Thatcher: specific cuts still unclear

There is $23 billion committed to be cut from federal farm programs over the next decade. American Farm Bureau Farm Policy Specialist Mary Kay Thatcher said it’s unclear which programs will be cut, but she reiterated the importance of maintaining a strong farm safety net.

“One of the most important things to remember is that you write a farm bill for bad times, not for good times,” said Thatcher, in an interview provided by the American Farm Bureau Federation. “While we’re having pretty darn good prices in agriculture for virtually every commodity right now, we know that that will change and when it does change is when we’ll need to make sure that we have a safety net that protects farmers.”

The general thinking is that the bulk of the cuts will come out of commodity programs, and while members of Congress see high commodity prices, Thatcher said what they forget is that high prices mean nothing if there’s no production.

“We need to work on things like crop insurance, like safety nets that would provide protection for people like that,” she said. “2011 is a perfect year to talk about that. We’ve had floods and droughts and hurricanes and more weather disasters this year than any year we can remember for a long time.”

Depending on where the money is cut, Thatcher said there needs to be constructive alternatives for producers.

“If we indeed are eliminating direct payments, I think it makes the crop insurance program an even more important safety net,” said Thatcher. “We need to make sure that we don’t take major cuts in that program and that we come up with a second program that will complement crop insurance and really provide a safety net.”

It’s important to have the ability to grow food and to remain competitive globally, said Thatcher, adding that U.S. farm subsidies are currently much less than the vast majority of other developed countries.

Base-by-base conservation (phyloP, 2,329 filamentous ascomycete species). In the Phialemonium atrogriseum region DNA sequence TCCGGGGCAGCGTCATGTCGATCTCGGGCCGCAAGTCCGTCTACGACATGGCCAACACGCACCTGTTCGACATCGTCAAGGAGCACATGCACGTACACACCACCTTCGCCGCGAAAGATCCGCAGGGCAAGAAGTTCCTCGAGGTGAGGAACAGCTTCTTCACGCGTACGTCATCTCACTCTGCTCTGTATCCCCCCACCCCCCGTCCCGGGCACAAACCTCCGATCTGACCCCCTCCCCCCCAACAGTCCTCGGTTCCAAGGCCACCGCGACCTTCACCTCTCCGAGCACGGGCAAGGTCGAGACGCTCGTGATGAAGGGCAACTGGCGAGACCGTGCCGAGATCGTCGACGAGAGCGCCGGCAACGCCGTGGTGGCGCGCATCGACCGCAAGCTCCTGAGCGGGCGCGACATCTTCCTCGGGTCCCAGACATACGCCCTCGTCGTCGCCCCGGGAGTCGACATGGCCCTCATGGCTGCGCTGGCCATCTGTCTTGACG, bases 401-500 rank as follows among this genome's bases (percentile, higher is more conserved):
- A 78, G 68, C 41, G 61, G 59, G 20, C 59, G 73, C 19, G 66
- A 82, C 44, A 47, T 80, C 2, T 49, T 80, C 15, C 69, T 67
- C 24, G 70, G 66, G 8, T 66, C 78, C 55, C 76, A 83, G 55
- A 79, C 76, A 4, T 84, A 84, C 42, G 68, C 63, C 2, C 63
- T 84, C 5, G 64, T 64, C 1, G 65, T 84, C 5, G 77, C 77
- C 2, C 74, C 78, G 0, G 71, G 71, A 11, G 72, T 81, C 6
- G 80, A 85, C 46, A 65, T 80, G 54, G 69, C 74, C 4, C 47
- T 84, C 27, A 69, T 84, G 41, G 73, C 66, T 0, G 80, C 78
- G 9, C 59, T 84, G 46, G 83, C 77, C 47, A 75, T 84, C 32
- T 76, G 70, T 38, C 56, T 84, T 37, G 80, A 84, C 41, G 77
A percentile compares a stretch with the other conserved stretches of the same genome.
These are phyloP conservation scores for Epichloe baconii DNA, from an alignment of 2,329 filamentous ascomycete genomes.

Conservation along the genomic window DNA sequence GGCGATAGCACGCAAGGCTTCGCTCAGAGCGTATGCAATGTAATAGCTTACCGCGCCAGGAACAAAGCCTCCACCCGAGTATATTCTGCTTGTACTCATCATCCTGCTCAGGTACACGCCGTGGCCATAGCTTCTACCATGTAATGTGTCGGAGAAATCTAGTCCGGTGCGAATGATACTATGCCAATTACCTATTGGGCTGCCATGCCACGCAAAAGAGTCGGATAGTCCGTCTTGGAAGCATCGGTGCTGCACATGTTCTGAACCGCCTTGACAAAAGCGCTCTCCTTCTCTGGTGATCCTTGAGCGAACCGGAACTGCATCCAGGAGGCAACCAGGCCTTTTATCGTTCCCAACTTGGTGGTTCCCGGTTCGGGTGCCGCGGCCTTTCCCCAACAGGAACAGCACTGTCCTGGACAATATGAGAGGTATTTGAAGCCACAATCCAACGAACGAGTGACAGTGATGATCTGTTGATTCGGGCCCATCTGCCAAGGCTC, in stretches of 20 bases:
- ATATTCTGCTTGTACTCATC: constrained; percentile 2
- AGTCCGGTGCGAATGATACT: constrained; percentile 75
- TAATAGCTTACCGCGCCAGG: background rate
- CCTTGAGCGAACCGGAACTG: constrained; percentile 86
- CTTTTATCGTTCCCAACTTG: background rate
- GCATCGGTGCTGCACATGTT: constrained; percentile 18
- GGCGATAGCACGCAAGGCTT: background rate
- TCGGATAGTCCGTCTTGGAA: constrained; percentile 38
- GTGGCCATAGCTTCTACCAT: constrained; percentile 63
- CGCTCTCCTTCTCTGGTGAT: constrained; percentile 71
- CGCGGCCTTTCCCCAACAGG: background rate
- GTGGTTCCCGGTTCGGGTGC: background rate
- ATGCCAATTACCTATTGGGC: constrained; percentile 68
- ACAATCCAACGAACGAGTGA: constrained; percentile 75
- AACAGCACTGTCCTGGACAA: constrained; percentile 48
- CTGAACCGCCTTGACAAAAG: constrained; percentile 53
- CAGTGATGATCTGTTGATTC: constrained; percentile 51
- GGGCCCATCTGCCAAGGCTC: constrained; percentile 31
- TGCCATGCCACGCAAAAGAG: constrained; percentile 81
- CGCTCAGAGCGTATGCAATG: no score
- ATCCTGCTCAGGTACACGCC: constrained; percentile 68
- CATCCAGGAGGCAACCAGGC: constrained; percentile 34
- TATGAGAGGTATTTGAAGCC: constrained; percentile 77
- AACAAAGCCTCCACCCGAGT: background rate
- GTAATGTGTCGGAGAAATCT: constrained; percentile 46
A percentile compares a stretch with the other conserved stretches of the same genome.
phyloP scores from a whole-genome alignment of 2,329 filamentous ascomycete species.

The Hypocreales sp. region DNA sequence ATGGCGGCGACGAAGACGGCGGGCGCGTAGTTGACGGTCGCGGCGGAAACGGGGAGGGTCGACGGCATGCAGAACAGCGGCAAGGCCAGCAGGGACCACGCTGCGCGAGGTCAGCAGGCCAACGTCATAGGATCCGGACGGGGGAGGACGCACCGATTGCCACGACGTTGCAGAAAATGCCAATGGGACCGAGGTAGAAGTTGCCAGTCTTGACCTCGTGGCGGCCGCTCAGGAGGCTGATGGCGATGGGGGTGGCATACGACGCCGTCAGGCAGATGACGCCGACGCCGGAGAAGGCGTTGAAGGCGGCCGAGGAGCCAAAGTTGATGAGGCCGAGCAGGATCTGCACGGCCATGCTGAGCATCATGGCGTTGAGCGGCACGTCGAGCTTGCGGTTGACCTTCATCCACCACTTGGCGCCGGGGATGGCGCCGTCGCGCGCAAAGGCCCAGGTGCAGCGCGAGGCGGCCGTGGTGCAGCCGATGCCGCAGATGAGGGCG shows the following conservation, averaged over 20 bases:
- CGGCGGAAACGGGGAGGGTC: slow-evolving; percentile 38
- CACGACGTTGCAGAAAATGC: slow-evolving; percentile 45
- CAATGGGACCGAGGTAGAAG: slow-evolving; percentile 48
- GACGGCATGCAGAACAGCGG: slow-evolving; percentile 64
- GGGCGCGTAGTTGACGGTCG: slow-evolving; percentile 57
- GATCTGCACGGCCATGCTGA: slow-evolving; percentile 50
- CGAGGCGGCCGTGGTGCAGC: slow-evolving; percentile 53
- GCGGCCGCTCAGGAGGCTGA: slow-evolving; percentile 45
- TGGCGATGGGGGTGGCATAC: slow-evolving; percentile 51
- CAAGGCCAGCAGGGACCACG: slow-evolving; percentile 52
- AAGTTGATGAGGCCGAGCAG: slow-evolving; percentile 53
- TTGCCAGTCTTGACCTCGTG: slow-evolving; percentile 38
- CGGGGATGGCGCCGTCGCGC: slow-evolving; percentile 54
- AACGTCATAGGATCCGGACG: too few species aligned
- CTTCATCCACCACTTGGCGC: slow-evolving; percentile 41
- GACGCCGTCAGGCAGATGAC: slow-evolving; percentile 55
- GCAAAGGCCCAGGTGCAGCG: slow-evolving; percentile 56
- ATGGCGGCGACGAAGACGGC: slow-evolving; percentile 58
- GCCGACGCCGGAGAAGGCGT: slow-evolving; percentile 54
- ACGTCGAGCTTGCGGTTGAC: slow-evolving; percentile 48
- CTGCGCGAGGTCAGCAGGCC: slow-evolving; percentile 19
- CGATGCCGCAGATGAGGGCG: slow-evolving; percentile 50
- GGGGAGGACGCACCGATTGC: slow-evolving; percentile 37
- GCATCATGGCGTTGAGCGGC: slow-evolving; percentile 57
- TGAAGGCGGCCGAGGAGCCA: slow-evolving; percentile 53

REAP funds for anaerobic digesters in 8 states

U.S. Ag Secretary Tom Vilsack announcing funding for anaerobic digester projects in eight states. Funding through the Rural Energy for America Program (REAP) grants can finance up to 25 percent of a project’s cost, not to exceed $500,000 for renewable energy systems, $250,000 for energy efficiency. Among the projects announced Wednesday:

  • Organic Matters, Inc. Bartow, Fla. $201,498 grant
  • AgPower Jerome, LLC Lincoln Co., Idaho $500,000 grant
  • New Energy Two, LLC Middleton, Idaho $500,000 grant
  • New Energy Three LLC Middleton, Idaho $500,000 grant
  • Sioux Pharm Inc. Sioux Center, Iowa $263,250 loan, $263,250 grant
  • Mill Creek Digester, LLC West Unity, Ohio $600,000 loan, $499,924 grant
  • Belmont County Bioenergy, LLC Independence, Ohio $750,000 loan, $500,000 grant
  • Lime Lakes Energy, LLC Norton, Ohio $1.5 million loan, $500,000 grant
  • Wooster Renewable Energy, LLC Wooster, Ohio $750,000 loan, $500,000 grant
  • Ringler Energy, LLC Cardington, Ohio $3,238,750 loan, $500,000 grant
  • Haviland Energy, LLC Paulding Co, Ohio $600,000 loan, $500,000 grant
  • Farm Power Misty Meadow, LLC Tillamook, Ore. $1 million loan, $500,000 grant
  • Farm Power Tillamook, LLC Tillamook, Ore. $2.65 million loan, $100,000 grant
  • Hard Earned Acres, Inc. Shippensburg, Pa. $331,709 grant
  • Reinford-Frymoyer Farm, LLC Mifflintown, Pa $337,224 grant